PHILADELPHIA - Curt Schilling brushed off questions Tuesday about any desire to be traded from the Diamondbacks to the Philadelphia Phillies.
He denied a report in Sunday's Philadelphia Inquirer that said, while the Phillies were in Phoenix last week, Schilling tried to plant the seeds for such a trade, including names of players who might be a part of the deal.
Asked about his desire to return to the Phillies, Schilling said, “I'm not going to answer any stupid questions or irrelevant questions.”
The point is probably moot. The Phillies cannot afford to add Schilling, one team official said, and they seem focused on retaining potential free agent Kevin Millwood, which would tie up even more payroll in the future.
Schilling — who is scheduled to start today — forced Philadelphia to trade him to Arizona in 2000 by refusing to discuss a contract extension. He admitted Tuesday that with a contending team and a new stadium set to open next year, “It's different than it was when I was here.”
Said manager Bob Brenly: “Sometimes these things start very innocently in private conversations and then spread like wildfire.”
Inquirer columnist Bob Ford wrote Tuesday that the Phillies should avoid any temptation to bring back Schilling because, “The guy's a jerk.”
Ford continued, “Schilling's reputation as a me-first player is mostly deserved. There may be no ‘I’ in team, but there are two in Schilling.”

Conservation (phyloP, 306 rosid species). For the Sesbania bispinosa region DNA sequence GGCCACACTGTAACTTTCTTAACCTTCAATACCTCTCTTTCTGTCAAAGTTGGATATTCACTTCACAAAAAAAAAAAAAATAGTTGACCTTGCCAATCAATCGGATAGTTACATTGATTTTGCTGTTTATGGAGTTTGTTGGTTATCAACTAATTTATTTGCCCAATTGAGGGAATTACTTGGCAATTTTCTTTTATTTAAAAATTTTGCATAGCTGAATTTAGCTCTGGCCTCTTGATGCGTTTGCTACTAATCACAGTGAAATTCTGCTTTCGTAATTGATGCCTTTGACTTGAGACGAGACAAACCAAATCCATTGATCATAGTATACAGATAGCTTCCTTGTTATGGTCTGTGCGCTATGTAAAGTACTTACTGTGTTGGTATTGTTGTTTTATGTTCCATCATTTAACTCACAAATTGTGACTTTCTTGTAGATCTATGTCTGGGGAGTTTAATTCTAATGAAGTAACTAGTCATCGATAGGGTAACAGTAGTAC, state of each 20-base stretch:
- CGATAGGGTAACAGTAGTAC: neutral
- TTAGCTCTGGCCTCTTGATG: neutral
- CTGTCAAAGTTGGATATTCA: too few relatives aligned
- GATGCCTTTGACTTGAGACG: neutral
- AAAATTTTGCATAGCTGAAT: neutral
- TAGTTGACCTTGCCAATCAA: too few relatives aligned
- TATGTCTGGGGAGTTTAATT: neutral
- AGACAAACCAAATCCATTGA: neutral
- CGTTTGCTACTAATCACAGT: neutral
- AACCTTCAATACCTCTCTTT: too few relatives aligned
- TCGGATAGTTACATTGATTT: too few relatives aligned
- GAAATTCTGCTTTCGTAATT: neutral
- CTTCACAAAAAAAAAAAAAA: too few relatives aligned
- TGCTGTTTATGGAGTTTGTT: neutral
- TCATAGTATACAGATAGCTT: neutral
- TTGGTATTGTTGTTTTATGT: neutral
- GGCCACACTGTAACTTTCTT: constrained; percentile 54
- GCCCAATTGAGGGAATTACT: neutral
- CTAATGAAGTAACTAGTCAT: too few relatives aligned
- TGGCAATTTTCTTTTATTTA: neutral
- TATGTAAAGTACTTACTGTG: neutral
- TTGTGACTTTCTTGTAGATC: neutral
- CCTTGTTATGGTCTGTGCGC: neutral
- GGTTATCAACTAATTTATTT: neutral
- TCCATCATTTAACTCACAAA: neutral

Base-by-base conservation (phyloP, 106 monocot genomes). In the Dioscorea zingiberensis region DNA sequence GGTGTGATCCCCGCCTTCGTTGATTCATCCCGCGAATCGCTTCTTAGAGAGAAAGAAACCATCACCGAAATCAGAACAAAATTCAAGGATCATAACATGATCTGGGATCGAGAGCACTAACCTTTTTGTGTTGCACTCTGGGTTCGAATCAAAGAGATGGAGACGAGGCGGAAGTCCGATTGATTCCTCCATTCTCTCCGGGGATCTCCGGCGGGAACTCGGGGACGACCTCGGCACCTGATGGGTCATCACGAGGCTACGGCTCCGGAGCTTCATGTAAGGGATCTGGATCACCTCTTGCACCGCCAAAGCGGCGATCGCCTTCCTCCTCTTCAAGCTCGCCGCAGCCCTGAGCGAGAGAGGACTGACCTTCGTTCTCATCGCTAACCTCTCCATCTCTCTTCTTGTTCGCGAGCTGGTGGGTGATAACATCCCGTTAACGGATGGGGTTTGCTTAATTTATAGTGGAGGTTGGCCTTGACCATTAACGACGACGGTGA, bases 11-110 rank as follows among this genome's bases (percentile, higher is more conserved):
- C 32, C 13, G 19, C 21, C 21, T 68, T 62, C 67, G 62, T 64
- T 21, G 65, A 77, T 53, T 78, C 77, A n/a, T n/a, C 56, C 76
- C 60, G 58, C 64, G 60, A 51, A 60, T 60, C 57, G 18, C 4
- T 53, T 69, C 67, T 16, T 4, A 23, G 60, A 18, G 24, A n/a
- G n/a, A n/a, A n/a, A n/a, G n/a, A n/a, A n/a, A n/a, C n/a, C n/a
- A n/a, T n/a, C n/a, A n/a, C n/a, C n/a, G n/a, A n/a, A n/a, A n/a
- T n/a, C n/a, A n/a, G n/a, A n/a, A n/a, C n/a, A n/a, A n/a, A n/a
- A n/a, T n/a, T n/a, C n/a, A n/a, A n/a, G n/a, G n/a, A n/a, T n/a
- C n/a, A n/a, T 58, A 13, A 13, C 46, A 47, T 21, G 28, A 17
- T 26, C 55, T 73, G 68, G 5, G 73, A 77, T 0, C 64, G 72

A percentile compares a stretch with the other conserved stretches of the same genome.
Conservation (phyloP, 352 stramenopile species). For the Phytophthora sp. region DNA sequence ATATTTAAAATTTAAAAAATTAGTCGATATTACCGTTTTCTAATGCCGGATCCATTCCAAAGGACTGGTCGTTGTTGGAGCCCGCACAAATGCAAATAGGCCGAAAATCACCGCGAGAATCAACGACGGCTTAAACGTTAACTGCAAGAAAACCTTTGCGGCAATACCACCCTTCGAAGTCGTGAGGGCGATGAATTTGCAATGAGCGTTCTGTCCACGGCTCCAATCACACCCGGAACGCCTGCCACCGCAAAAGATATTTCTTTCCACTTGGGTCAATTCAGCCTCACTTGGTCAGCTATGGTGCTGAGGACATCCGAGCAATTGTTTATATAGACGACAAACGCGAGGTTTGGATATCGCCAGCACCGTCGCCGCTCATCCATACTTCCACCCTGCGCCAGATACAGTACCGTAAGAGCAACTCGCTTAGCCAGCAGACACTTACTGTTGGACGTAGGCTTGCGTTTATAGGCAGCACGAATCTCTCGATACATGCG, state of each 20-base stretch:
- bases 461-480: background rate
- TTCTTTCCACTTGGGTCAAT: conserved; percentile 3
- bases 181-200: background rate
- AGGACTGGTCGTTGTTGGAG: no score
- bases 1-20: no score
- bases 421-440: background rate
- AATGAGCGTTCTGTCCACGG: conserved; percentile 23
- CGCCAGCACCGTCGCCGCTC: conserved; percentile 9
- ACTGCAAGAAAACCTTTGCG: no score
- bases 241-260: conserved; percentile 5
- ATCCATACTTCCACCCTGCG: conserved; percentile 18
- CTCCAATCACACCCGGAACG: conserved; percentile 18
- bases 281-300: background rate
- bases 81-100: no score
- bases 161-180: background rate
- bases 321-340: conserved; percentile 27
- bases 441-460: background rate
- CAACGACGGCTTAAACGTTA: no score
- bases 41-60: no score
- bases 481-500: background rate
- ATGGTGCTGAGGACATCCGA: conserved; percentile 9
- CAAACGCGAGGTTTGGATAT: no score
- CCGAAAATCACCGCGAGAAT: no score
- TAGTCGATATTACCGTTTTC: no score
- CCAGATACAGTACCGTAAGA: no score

Brenly responded by saying: “Guys who have access to those editorial columns can pretty much write whatever they want, whenever they want, and spin it in any direction they want with very little recourse, accountability or answering to the people who he's taking shots at. You can't do anything about
The Diamondbacks are shrugging off the hoopla. Schilling, who is signed through next season, even approached general manager Joe Garagiola Jr. last week to tell him to ignore all the trade rumors.
“I don't buy any of this,” CEO Jerry Colangelo said. “He has no interest in going anywhere, he's happy where he is. That's all there is to it.”
Garagiola called the original Inquirer report “multiple levels of hearsay.”
“I am not looking to move (Schilling),” Garagiola said. “The fact that he expressed positive feelings for his time in Philadelphia and for the relationship he developed with the fans is not a bad thing. Matt Williams talks in the same fond terms about his time in San Francisco.”
Schilling is looking forward to today's game — which could be his last outing at Veterans Stadium — and the match-up with youngster Brett Myers, who has something of a mentor in Schilling.
“I love pitching here,” Schilling said. “It definitely wasn't the most aesthetically pleasing place to play, but I enjoyed the hell out of pitching here every fifth day. No matter how many people were here, they were loud and they were passionate.”
Schilling met Myers in 1999, after the Phillies drafted him in the first round. Their friendship took off the next year at the All-Star game, which Myers attended as a participant in the Futures Game for prospects. The two spent time together Monday.
“We're friends and we talk a lot,” Schilling said. “I follow how he's doing and obviously he's doing very well.
“A lot of (the conversation) centers around pitching but a lot of it centers around the other stuff that has to be done up here to be successful.”
Myers down-played the matchup.
“He's pitching against our hitters,” Myers said. “I'm pitching against their hitters.”